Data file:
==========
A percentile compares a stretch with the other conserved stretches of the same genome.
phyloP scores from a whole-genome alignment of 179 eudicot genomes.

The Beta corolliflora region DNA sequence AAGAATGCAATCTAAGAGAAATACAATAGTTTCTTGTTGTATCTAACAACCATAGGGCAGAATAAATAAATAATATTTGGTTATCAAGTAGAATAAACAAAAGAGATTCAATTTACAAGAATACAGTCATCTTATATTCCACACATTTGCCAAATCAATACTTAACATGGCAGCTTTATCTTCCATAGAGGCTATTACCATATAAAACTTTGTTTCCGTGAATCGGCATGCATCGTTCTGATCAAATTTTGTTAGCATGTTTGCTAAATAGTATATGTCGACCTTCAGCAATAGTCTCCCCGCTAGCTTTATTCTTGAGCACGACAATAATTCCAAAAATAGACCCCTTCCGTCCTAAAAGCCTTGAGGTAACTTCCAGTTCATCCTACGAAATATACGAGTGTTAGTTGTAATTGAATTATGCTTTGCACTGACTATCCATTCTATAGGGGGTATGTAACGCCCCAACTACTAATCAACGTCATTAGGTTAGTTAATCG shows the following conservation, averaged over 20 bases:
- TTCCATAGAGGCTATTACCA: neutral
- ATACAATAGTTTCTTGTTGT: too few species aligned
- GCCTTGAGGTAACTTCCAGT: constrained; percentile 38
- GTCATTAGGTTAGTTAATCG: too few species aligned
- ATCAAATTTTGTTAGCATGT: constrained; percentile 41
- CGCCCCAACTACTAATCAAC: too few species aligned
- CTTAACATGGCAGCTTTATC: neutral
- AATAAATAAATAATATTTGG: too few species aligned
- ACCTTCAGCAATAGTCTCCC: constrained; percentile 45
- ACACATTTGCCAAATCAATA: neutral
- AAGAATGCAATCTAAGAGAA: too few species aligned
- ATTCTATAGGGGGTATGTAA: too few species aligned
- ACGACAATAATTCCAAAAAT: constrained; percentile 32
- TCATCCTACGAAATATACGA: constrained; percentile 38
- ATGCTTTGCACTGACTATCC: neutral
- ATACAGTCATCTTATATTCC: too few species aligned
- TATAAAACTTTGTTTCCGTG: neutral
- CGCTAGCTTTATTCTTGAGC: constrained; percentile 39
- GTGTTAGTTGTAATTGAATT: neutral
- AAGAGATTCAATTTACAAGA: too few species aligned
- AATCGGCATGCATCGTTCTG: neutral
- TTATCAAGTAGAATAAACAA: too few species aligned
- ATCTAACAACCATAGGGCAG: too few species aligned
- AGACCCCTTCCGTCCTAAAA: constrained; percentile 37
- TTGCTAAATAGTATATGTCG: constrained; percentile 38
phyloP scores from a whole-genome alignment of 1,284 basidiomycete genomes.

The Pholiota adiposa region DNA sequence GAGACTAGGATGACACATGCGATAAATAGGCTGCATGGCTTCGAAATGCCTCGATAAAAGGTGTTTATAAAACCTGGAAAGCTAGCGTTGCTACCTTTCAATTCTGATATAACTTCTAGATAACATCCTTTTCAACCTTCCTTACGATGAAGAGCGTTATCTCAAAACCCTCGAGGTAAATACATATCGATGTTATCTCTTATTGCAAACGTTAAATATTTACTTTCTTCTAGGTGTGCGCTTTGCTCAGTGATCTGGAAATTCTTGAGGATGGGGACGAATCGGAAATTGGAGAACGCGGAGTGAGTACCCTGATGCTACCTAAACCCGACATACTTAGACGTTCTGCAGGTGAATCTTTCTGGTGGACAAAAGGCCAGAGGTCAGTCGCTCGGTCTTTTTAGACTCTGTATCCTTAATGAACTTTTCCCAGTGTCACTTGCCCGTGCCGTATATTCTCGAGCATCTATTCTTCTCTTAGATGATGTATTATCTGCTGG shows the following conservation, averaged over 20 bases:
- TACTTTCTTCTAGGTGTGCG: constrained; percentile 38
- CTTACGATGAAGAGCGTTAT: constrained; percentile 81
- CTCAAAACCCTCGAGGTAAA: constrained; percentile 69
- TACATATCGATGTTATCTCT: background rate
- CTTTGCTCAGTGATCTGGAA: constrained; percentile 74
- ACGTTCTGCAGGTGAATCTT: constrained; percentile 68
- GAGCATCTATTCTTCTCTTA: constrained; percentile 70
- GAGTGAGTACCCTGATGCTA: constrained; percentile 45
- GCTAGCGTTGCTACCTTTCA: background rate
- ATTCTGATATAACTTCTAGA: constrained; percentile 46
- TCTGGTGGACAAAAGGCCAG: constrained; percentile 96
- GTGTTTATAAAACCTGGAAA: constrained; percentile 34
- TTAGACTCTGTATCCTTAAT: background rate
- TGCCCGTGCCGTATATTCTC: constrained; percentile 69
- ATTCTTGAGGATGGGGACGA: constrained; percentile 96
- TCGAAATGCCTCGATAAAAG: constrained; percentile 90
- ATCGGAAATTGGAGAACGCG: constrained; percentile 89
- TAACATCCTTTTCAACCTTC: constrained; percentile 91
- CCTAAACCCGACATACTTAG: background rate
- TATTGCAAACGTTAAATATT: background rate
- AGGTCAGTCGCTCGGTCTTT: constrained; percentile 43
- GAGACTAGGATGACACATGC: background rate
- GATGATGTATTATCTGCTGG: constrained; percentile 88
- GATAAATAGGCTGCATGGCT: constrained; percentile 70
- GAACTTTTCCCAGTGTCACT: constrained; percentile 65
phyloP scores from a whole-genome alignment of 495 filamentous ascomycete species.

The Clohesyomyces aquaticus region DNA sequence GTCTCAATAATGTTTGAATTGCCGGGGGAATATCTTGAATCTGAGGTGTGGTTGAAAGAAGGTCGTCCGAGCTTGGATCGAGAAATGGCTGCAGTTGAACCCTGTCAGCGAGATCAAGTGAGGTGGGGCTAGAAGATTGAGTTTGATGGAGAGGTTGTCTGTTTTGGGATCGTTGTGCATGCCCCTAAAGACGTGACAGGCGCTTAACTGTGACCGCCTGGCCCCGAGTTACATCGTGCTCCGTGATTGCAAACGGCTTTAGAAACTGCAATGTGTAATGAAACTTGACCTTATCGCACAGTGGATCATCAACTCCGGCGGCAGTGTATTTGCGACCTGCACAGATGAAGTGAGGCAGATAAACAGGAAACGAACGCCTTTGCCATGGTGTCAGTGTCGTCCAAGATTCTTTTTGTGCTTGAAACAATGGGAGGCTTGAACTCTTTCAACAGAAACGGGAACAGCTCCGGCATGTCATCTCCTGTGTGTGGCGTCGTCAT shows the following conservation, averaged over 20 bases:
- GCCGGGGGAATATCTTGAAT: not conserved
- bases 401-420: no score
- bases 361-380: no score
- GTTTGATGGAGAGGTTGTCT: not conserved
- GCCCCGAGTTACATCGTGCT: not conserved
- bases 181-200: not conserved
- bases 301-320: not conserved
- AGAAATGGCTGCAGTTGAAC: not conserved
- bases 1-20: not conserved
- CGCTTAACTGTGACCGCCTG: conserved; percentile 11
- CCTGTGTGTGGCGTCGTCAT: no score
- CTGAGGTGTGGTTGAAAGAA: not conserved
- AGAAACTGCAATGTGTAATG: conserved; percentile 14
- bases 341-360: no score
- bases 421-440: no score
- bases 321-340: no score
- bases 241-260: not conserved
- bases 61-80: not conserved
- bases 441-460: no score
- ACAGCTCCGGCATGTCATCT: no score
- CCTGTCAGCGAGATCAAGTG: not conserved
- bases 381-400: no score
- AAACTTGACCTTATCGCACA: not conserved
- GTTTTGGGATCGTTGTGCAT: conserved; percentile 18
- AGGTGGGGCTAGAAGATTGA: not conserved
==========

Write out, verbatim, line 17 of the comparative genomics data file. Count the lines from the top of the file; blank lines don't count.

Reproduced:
- TCATCCTACGAAATATACGA: constrained; percentile 38